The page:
When did you know that you wanted to work in food?
Matt: My aha moment has been more of an evolvement than one specific moment. I grew up in a dairy town, spent a summer separating carrots on a carrot farm, worked at an organic food store in Melbourne, barista'ed at specialty coffee shops in Sydney, and WWOOFed on a couple of properties in Argentina. Through these experiences, and more, I always had an underlying love for good food and how it's grown.
There was a moment when Lindsey and I were working with my brother on his organic farm near Byron Bay, Australia, in May 2012. It was sunny, beautiful, peaceful and Lindsey had just leaned over to uproot for her first time a big, bright red radish. There was a twinkle in her eye and an expression on her face that she later confirmed as an "I get it" moment. She couldn't get over how fun harvesting vegetables could be.
Since that day we haven't strayed far from any path that isn't related to food. From tilling, weeding and composting rows of organic garlic in Byron Bay to working together at a coffee co-operative in Guatemala, over the last four years we have consistently traveled in search of good food and the people who are producing it.
How did you get your current good food job?
We are lucky enough to have had the opportunity to create our own job! Towards the end of summer 2013, after completing two workshops in Peru where we prepared the traditional Andean dish of Cuy (guinea pig) from slaughter to plate, and saw others' "aha moments," we began discussing how much people seemed to enjoy learning in depth about the food they eat. We saw an opportunity to make it our job to take people to the origins of various foods, exploring the processes, systems and impacts involved in producing what we eat and drink. And so Origins of Food was born.
How did your previous work or life experience prepare you for a good food job?
Matt: It feels very much like life has been preparing us for this business all along. My parents tried to get me into the garden as a child without much success but they did manage to instill a respect and reverence for the environment and for what we put into our bodies which I still carry with me today. We had a vegetable garden in our backyard complete with ducks and a few fruit trees and I have fond memories of my mom jarring and canning surplus produce. At the time, I didn't realize not every family did this!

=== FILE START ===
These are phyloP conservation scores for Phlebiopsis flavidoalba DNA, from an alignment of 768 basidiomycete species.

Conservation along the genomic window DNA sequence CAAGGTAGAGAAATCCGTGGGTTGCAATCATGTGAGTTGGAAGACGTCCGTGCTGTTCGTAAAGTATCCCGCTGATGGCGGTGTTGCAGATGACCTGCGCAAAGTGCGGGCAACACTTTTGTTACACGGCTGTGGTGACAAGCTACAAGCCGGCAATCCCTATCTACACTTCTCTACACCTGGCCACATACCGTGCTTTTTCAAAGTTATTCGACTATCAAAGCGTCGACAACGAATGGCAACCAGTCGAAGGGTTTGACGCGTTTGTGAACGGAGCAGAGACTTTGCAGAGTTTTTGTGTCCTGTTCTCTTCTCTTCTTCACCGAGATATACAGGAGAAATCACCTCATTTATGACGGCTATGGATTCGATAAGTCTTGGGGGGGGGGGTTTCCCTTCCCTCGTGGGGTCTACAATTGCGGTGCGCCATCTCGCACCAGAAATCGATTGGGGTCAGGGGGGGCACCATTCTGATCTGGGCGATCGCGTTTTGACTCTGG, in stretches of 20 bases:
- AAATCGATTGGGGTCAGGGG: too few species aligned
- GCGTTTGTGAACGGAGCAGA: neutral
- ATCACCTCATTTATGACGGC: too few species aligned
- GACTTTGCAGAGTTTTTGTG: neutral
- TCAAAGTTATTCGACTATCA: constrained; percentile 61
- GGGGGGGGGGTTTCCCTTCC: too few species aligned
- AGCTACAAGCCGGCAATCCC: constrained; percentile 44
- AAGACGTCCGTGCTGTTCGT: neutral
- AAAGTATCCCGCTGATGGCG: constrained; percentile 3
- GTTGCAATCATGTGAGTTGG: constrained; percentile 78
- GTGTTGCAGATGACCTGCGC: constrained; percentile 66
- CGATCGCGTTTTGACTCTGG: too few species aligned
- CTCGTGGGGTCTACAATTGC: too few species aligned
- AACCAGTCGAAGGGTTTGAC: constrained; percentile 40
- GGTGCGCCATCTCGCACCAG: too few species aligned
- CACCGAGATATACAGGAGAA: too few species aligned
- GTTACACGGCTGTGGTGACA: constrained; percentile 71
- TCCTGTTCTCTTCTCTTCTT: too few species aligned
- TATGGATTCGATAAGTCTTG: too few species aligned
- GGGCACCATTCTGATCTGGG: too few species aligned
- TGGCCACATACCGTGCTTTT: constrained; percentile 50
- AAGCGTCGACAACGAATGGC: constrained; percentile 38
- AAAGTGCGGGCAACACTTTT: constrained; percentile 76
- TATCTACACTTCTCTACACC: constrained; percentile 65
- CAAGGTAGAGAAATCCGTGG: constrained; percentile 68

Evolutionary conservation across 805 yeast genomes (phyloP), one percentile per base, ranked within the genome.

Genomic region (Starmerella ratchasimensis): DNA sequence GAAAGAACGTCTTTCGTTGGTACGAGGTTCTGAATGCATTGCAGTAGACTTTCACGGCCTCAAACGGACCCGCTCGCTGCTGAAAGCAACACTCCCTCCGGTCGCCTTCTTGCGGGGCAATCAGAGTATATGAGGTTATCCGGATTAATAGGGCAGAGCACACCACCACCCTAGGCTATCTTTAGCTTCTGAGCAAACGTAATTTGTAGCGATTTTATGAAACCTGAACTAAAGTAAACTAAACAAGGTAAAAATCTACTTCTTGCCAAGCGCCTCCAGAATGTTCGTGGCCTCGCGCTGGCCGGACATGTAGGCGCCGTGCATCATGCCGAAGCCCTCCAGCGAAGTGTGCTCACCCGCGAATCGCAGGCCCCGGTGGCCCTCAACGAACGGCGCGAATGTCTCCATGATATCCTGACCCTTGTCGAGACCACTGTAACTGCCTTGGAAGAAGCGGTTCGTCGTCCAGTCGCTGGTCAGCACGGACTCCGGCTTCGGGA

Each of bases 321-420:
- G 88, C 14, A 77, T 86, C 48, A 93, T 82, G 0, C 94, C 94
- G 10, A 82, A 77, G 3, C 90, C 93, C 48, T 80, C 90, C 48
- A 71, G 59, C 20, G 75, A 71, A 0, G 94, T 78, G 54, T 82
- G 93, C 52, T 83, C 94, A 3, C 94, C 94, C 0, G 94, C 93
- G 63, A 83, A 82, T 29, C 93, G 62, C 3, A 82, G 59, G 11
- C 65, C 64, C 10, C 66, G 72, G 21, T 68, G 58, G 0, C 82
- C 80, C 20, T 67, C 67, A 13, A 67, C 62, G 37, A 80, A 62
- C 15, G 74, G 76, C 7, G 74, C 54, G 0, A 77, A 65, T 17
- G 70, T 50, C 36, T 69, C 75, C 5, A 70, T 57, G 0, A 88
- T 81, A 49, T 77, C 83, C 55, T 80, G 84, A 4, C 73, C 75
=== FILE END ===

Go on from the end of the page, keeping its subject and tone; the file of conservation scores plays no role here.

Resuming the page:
Lindsey: My parents have both traveled extensively and when I started traveling on my own, they would recommend very specific restaurants and foods to eat wherever I went (i.e.: fried Jerusalem artichokes in the Jewish part of Rome, roast suckling pig in the restaurant across from the aqueduct in Segovia, Spain or chirimoya pie at the Haiti Cafe in Lima). I then followed my own path from suburbia to city-life to rural wine-hand, and found combining my previous corporate marketing experience with my passion for food and travel just made sense.
Between us, we have been farmers, wine educators, baristas, volunteers, kitchen-hands, dishwashers, food promoters, farmer's market vendors, in-store demonstrators and coffee cuppers. Our experiences have given us a thorough and holistic view of the food industry and how it works. We aim to use the combination of all this knowledge to provide interesting, educational and delicious tours both domestically and internationally.
What was the greatest obstacle you had to overcome in pursuing your Good Food Job dream?
Matt: I think we always understood that starting our own business would be difficult. For a time, I dropped out of being a principal part of the business. I think it was nerves and doubt about my own abilities that caused me to think I didn't have what it takes to run a business, but Lindsey never expressed anything but complete confidence and eventually I came back around to the idea of running Origins of Food alongside her. The beauty of our relationship means that we can support each other both professionally and emotionally, always encouraging the other to take another step forward.
Lindsey: It took us over a year to actually get the courage to put the website together and launch the pilot program. But we realized we just need to do it. Put the idea out there and see who's interested. In the last two years, we ran seven backpacking-volunteer trips together with our previous job and we found we work together quite well - Matt's easy-going nature balances with the efficiency and organizational skills I picked up in my office jobs. Our cohesiveness helped solidify our idea and business plan.
What can you identify as the greatest opportunities in food right now?
Matt: The food revolution has begun! Never before has there been such a concentration of people concerned about ethically sourced products, local food, organics and home gardening. It definitely feels like the right time to be involved in the food industry. As the need for sustainability and responsibility in all industries becomes more and more urgent, I can only see this phenomenon growing. For now we still have choice, we can still decide how we will use our purchasing power or free time, but I see this as changing from choice to necessity over time. It seems appropriate and beneficial to be immersed in the food world during this transition, to continue educating people on where food comes, encourage more home-production and conscientious consumption.
If you could be compensated for your work with something other than money, what would it be?
Matt: Both Lindsey and I worked at a farmer's market where often the vendors would swap their goods in a non-official barter system. It worked wonderfully. If this could function on a larger scale I believe the world would be a far healthier and peaceful place. I would be more than happy to receive produce or products for my services if that was offered as a possibility.